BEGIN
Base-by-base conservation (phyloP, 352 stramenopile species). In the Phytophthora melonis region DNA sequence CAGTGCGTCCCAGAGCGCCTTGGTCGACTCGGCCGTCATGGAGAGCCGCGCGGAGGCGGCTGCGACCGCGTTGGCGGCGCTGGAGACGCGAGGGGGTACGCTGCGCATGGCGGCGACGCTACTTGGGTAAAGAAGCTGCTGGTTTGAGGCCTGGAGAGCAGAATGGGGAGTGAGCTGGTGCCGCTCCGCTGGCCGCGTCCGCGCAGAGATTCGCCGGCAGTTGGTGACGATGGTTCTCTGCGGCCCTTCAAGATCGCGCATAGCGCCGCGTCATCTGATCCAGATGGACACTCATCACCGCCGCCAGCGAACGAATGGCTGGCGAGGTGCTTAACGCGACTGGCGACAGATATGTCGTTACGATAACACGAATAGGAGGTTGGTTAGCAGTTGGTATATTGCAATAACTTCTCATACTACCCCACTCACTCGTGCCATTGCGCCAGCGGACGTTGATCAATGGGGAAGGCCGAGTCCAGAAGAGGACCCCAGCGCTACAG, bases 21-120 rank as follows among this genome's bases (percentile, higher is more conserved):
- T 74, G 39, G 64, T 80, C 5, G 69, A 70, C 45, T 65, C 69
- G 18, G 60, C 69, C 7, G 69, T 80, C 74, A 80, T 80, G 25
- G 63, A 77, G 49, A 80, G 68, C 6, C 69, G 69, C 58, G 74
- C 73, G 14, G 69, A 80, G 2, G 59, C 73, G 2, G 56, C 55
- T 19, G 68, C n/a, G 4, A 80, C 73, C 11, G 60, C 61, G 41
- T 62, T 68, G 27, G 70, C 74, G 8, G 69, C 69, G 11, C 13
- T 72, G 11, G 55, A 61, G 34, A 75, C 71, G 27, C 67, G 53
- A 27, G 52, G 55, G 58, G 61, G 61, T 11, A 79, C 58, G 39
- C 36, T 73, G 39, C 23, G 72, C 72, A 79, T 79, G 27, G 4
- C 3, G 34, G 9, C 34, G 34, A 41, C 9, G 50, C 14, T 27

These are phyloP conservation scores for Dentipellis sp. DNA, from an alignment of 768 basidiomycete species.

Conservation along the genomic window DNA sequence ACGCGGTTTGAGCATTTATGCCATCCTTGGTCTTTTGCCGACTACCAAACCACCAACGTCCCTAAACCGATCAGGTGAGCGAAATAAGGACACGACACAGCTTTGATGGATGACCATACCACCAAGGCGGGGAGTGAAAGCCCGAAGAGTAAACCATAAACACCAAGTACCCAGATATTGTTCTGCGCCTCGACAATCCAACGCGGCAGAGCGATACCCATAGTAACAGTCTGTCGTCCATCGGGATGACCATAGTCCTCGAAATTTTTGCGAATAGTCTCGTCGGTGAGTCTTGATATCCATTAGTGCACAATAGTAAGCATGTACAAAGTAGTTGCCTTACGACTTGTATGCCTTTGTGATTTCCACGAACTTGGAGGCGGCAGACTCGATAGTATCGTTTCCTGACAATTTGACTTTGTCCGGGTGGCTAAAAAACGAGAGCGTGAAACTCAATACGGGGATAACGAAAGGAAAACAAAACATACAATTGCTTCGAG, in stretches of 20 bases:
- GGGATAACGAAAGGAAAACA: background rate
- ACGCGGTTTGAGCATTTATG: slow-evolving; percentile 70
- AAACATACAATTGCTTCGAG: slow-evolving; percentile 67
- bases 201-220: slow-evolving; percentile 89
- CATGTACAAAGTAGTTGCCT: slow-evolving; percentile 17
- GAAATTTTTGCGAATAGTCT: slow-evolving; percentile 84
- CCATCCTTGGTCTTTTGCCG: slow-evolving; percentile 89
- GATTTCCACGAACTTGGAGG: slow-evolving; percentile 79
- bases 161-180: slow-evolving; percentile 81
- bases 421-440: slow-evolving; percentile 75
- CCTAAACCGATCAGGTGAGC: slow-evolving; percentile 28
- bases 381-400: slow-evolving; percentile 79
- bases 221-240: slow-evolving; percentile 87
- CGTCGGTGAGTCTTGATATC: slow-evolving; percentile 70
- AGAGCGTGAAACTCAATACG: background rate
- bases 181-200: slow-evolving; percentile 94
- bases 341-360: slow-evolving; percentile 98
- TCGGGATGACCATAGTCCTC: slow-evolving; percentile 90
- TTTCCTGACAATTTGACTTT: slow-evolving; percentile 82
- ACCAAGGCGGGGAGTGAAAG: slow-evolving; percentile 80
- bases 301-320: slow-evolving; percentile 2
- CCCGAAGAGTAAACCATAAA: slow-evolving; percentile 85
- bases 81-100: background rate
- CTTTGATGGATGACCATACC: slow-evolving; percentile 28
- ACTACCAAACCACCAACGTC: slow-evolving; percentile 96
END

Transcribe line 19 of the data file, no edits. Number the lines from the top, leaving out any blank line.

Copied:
- GAAATTTTTGCGAATAGTCT: slow-evolving; percentile 84